Illustration: Jeanne Raffer Beck. Pages 1.
Illustration: Jeanne Raffer Beck. Pages 1 (detail).
Ever since the creation of human writing there has been a fascination with the written word. At times it seems almost magical that abstract shapes can give us an understanding and knowledge not only of the world around us, but also of the individuals that inhabit it. When you take this analogy across time it becomes both astounding and poignant, with generations passing down glimpses of their personality, dreams and fears to those who follow after them.
American textile and mixed media artist Jeanne Raffer Beck has made the written word one of the central cores of her creative work. As a long term professional writer she has an innate understanding of subtle inflection and intonation, the boundaries of words and the complexity of language. Although the written word cannot give us nearly as much information as the spoken word, with its particular and individual inflections and tone, there is a difference that can be measured within the parameters of the written word itself.
Illustration: Jeanne Raffer Beck. Pages 2.
Illustration: Jeanne Raffer Beck. Pages 2 (detail).
Beck has come to the fascinating conclusion that the hand-written word, as opposed to that of the printed, can in fact give us, through personal calligraphy, an intimation of feeling, emotion and character of the individual. It is the hand-written nature of old diaries, letters and journals that the artist uses in her work that give us the beginning of an understanding of the personal nature of calligraphy itself. This becomes somewhat poignant in our own time as the skill of personal hand-writing retreats to ever more infrequent usage, producing the result of an increasing separation, or at least distancing from the intimacy and connectedness to those in our own era, and perhaps even more importantly, to those who follow us.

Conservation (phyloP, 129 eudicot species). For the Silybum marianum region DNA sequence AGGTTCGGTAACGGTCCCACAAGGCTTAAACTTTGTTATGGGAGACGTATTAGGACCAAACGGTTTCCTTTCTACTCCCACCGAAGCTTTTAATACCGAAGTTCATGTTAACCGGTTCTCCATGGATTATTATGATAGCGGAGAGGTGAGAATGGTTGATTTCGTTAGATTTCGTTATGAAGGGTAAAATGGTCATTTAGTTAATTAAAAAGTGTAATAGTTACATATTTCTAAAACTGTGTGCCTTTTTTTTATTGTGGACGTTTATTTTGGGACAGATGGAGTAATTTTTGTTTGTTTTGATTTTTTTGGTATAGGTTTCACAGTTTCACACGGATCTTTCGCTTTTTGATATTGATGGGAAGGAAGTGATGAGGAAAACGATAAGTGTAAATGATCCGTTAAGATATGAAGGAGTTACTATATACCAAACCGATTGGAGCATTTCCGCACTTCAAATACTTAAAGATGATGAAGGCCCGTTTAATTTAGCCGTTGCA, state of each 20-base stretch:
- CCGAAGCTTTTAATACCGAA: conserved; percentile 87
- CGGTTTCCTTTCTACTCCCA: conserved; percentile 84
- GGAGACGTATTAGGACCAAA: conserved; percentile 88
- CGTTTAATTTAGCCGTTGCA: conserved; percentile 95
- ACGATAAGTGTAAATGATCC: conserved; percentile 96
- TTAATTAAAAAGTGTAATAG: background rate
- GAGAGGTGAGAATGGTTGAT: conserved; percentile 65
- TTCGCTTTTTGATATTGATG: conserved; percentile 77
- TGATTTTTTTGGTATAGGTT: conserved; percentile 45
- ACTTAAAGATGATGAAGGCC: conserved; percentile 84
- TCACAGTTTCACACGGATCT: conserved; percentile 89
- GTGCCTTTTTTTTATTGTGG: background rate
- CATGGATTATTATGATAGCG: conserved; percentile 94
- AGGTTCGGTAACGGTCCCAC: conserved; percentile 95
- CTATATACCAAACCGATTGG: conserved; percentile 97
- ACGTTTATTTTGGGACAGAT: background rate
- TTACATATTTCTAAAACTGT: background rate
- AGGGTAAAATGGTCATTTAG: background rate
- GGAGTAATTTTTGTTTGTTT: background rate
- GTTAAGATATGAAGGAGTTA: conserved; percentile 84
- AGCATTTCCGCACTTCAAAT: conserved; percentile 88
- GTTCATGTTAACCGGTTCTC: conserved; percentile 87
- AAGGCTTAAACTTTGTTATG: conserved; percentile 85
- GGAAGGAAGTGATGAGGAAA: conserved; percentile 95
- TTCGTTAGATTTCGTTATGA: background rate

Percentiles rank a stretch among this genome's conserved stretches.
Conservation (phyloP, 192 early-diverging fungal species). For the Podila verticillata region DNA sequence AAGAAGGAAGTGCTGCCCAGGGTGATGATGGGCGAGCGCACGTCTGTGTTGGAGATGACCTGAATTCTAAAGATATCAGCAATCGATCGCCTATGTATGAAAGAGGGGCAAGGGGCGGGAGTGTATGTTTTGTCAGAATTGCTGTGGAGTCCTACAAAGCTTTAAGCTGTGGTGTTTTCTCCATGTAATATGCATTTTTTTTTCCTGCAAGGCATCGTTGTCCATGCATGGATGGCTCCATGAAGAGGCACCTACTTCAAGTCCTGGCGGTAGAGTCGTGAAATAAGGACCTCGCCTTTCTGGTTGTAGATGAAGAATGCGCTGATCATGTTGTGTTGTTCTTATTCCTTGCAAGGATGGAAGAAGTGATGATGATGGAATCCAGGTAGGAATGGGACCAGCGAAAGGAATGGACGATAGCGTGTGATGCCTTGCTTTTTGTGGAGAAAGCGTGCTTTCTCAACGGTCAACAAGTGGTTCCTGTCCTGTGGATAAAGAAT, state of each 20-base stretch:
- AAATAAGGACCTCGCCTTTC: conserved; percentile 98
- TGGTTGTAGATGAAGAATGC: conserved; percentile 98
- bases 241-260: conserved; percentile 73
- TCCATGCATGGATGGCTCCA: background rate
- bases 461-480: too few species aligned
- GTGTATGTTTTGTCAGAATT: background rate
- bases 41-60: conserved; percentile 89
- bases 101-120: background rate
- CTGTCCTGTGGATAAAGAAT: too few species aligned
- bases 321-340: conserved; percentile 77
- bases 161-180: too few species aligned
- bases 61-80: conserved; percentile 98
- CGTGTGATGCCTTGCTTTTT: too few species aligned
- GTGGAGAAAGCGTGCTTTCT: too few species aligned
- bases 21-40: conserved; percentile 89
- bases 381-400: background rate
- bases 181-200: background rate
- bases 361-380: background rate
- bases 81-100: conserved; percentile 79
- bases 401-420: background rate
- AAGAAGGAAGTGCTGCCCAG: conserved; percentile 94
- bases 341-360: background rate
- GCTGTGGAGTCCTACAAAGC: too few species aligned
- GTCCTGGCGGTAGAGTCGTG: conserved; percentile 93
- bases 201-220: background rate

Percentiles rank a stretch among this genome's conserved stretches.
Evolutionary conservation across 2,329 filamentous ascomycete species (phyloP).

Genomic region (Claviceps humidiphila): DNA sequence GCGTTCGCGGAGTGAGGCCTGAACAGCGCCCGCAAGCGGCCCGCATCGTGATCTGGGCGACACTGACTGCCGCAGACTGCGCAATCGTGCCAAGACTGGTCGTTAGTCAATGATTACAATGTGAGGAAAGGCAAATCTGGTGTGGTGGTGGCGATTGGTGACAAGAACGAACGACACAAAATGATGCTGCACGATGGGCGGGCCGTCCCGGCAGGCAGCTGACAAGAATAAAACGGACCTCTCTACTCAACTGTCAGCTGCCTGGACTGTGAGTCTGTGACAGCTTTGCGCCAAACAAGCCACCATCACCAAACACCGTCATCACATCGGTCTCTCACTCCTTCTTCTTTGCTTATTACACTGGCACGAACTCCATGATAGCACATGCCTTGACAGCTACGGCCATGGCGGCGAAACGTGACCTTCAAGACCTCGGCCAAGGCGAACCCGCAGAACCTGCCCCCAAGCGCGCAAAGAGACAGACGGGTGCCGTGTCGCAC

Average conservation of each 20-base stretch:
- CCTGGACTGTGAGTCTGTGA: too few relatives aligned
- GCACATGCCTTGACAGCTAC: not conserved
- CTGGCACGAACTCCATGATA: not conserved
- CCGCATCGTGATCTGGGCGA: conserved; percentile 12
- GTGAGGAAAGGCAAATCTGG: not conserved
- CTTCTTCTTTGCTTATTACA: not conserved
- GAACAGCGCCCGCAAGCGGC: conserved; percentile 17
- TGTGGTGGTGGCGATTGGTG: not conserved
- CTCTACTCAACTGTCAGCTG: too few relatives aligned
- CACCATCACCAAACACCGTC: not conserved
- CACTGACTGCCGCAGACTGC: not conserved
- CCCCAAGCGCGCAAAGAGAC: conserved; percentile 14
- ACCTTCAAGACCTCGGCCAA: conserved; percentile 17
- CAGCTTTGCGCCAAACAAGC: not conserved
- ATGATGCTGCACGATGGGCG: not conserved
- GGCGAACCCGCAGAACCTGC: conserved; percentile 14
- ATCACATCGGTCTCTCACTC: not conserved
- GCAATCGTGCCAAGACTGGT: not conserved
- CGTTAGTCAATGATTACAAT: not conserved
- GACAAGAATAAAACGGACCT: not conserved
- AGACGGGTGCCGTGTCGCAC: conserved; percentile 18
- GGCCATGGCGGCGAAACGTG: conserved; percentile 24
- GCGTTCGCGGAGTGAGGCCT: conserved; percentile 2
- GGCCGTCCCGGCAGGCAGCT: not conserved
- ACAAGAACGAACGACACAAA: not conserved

Beck has used the idea of hand-writing and personal calligraphy as a inspirational starting point and stepped further along the creative road by studying the results as a form of personal mark making. By breaking down and deconstructing the original lettering, and intuitively over imposing more marks and symbols of her own, she is able to take personal hand writing to a different level, in some ways reinventing the original to reflect a new and personal experience of her own.
Illustration: Jeanne Raffer Beck. Pages 3.
Illustration: Jeanne Raffer Beck. Pages 3 (detail).
This is a fascinating and fundamental examination of the use of written language that is utterly compelling. It begs questions as to what the reading and writing of language means to us on a personal, creative and community level. It also raises questions as to our own era and the death of hand-writing as an expression of our own identity and personal parameters.
That a writer has been able to open up another avenue of personal exploration and creativity within the field of art is inspirational. The cross-creative process whereby the experience accumulated in one discipline is used to expand the parameters of another is one that should be equally encouraged and applauded.
Illustration: Jeanne Raffer Beck. Pages 4.
Illustration: Jeanne Raffer Beck. Pages 4 (detail).
Jeanne Raffer Beck has exhibited her work across the USA as well as the UK. Her work has also been published widely and she has even been featured in TV. She has her own comprehensive website as well as a regular and fascinating blog. Both of these can be found below in the Reference links section.
Images were made available with the kind permission of the artist.